If terrorism suspect Momin Khawaja, now on trial in Ottawa, is as guilty as Crown prosecutors say, it'll be time to settle an important question: Was Mr. Khawaja a "Naji man"?
Amid trial allegations, court details and defence objections, significant questions arise about Mr. Khawaja's status as a consultant to the Department of Foreign Affairs at about the time of his arrest. Prosecutors claim the software contractor used his perch inside the department to send streams of E-mails to confederates abroad - that federal resources were, in other words, used to advance terror plots. Authorities also say Mr. Khawaja might have used privileged Foreign Affairs department travel documents to travel on his "missions." And that he allegedly suggested using special departmental courier services to send bomb-related equipment to foreign associates, in the apparent belief that a government imprimatur on shipments confers immunity from customs searches.
Insiders can do a lot of damage in sensitive government and private-sector establishments. From intelligence organizations to banks, history is replete with examples of infiltrators and penetrators undermining computer systems, removing money, spilling secrets. Remember Barings Bank? Kim Philby?
So questions must be asked. If, for the sake of argument, Mr. Khawaja was working against Canadians and their allies, what access did he have to departmental personnel, to electronic records, communications and associated encryption systems? Who recommended and hired him in the first place? A friend? If the government's version is correct, why would a software consultant be so confident about his access to special courier services? Did he have a network of friends at the department? It is early days, and no decisive answers are on offer.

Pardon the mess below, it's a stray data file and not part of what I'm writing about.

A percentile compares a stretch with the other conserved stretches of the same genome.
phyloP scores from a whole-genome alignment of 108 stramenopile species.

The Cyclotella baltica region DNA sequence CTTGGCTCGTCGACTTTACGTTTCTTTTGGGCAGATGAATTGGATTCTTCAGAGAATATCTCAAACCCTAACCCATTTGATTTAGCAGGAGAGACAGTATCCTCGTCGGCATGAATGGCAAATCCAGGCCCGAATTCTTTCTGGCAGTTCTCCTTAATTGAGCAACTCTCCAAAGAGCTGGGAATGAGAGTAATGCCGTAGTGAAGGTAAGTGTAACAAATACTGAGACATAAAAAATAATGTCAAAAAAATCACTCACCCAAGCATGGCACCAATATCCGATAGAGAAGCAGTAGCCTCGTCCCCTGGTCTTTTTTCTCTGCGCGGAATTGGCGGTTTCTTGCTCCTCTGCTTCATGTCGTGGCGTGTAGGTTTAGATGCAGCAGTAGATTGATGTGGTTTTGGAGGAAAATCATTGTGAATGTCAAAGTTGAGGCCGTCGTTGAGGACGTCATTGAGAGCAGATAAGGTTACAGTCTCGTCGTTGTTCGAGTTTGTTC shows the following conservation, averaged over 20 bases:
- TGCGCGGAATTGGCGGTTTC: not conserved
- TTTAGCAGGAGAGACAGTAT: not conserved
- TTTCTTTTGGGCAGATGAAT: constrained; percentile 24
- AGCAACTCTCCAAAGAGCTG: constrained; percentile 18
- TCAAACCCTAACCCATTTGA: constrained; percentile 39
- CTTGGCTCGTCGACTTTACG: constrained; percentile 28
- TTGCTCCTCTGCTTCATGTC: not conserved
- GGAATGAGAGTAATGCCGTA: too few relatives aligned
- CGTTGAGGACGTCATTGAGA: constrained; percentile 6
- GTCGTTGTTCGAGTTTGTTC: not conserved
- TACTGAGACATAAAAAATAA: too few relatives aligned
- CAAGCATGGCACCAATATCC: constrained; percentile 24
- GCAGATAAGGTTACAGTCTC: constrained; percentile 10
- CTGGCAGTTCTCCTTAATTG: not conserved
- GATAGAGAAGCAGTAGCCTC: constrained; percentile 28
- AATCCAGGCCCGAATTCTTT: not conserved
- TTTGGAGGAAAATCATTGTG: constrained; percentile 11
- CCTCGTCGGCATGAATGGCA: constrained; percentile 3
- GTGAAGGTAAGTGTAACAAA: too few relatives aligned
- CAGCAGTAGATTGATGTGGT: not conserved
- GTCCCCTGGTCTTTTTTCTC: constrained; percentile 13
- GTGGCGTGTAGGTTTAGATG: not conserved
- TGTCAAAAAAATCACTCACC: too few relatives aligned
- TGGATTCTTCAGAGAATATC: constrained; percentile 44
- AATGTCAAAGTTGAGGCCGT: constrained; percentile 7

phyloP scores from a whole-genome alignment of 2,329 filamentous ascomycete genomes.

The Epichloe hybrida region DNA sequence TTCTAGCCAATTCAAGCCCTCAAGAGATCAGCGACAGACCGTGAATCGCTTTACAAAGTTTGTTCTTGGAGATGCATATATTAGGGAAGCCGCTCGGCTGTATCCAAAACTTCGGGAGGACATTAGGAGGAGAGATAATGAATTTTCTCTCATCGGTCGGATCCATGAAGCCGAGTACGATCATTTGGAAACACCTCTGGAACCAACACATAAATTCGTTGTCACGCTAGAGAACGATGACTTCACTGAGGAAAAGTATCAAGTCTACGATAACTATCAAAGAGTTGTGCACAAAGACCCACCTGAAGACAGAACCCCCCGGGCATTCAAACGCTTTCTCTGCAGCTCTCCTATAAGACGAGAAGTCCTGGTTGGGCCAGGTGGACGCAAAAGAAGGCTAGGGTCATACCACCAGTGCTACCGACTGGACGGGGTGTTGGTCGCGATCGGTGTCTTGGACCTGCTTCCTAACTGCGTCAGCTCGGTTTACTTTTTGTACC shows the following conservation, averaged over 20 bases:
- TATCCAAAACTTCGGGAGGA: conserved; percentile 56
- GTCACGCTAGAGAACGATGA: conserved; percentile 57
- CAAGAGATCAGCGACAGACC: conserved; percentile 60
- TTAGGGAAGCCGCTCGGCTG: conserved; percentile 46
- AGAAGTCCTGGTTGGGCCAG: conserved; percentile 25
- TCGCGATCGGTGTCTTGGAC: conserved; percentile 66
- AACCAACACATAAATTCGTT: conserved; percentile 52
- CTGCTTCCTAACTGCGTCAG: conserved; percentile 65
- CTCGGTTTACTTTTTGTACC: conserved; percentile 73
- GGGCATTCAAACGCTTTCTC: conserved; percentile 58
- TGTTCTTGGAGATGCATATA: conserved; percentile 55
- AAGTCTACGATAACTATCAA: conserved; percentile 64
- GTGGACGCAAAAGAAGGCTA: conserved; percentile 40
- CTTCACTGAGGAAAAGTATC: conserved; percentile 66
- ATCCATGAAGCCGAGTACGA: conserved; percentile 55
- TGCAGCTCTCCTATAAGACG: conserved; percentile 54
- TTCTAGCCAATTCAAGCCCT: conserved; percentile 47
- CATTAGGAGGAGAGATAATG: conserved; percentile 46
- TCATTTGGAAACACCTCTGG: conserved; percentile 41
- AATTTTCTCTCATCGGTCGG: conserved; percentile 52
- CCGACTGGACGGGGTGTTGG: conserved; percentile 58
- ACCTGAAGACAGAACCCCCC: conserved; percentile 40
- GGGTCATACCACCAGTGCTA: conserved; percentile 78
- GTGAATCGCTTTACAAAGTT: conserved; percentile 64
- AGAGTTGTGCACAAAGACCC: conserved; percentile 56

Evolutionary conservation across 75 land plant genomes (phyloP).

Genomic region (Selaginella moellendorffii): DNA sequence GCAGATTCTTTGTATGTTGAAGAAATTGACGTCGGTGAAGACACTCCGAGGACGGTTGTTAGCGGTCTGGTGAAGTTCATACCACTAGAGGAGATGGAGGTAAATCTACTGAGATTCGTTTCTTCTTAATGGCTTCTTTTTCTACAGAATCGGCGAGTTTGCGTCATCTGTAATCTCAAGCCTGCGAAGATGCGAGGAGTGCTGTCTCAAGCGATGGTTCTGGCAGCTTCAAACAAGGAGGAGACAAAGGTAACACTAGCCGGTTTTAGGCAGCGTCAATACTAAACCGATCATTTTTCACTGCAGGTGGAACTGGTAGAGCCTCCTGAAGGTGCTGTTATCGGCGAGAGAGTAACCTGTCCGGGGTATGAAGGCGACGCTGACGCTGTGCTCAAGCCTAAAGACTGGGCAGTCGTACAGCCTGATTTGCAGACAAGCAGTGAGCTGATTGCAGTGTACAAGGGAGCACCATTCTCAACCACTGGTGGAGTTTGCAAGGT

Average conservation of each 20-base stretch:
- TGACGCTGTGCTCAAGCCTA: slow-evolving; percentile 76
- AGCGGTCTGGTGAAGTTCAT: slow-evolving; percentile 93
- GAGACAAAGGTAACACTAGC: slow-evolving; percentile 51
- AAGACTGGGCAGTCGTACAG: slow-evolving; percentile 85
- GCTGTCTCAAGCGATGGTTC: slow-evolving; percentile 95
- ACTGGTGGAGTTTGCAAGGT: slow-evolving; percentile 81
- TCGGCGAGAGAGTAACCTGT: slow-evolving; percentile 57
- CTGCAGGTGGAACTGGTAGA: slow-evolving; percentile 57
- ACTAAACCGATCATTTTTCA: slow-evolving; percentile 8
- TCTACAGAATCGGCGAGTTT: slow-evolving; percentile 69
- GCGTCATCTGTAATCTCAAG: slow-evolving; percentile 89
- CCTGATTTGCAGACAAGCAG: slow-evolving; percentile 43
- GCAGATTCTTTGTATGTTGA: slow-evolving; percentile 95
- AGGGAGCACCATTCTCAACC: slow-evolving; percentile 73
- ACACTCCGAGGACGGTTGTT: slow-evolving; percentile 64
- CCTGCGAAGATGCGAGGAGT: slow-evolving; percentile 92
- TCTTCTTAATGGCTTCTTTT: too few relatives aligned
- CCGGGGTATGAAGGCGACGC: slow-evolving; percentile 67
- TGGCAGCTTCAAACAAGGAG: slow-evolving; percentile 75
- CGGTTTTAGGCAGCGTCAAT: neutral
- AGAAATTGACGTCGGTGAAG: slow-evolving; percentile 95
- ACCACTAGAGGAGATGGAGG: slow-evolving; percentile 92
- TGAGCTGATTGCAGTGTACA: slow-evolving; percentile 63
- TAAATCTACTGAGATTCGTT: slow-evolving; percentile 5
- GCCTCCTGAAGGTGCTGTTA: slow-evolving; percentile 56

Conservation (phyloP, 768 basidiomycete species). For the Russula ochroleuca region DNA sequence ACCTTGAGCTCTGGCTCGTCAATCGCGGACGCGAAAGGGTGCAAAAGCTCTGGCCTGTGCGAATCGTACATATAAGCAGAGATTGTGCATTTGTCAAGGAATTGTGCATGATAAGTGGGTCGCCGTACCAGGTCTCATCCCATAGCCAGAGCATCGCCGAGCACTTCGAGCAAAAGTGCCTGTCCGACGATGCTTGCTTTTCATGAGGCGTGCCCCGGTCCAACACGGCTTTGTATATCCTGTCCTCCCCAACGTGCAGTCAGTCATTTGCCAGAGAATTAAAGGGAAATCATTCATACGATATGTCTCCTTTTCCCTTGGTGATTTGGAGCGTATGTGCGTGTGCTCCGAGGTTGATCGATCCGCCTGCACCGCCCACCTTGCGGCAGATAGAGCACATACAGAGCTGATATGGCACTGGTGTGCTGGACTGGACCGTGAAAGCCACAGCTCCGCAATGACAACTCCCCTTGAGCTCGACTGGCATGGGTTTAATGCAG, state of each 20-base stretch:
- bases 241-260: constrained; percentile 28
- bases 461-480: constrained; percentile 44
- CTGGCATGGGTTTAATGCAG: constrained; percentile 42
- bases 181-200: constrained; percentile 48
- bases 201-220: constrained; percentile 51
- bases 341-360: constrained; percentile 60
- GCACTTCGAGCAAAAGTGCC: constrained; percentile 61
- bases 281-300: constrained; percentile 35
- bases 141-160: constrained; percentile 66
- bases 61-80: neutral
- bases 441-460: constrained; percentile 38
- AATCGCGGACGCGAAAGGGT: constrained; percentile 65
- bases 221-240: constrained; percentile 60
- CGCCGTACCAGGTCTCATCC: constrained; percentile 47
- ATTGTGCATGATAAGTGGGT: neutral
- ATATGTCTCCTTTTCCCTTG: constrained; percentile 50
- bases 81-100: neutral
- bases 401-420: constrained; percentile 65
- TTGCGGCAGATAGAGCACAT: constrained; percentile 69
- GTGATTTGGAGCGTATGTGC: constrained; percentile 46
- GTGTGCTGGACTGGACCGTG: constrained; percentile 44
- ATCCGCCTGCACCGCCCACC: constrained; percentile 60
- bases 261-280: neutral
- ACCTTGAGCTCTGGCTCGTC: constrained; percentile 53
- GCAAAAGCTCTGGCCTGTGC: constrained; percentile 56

But these things must be asked whenever a possible radical or extremist Islamist breach of security is hinted at, and here's why: Islamic extremists and subversives place great emphasis on infiltrating social, political, economic and security apparatuses of target nations, like Canada, with a view to manipulating and undoing their infrastructure.
Last year's dramatic Holy Land Foundation trial in Texas made the point. There, U.S. prosecutors put klieg lights on previously secret strategic documents seized from extremist Muslim Brotherhood (MB) sources. This subversive worldwide organization is the font from which spring a number of hardline "mainstream" North American Islamic front groups and "representative organizations," including many recently defined as unindicted co-conspirators by the U.S. Justice Department - and some, amazingly, periodically engaged in "outreach" by unsuspecting interfaith and even government officials.
The prize U.S. document was the Brotherhood's 1991 long-term plan to subvert and collapse the United States and its political, economic and other infrastructure, preparatory to achieving a forced radical Islamicization of that country, and others. Through a malign combination of immigration, intimidation, psychological warfare and subterfuge, the MB proposed "settling" - colonizing - the U.S., infesting its infrastructure, and relying on societal openness, constitutional freedoms and influence operations to proceed from there: "The process of settlement is a 'Civilization-Jihadist Process'," said the memorandum, adding ominously, "with all the word means."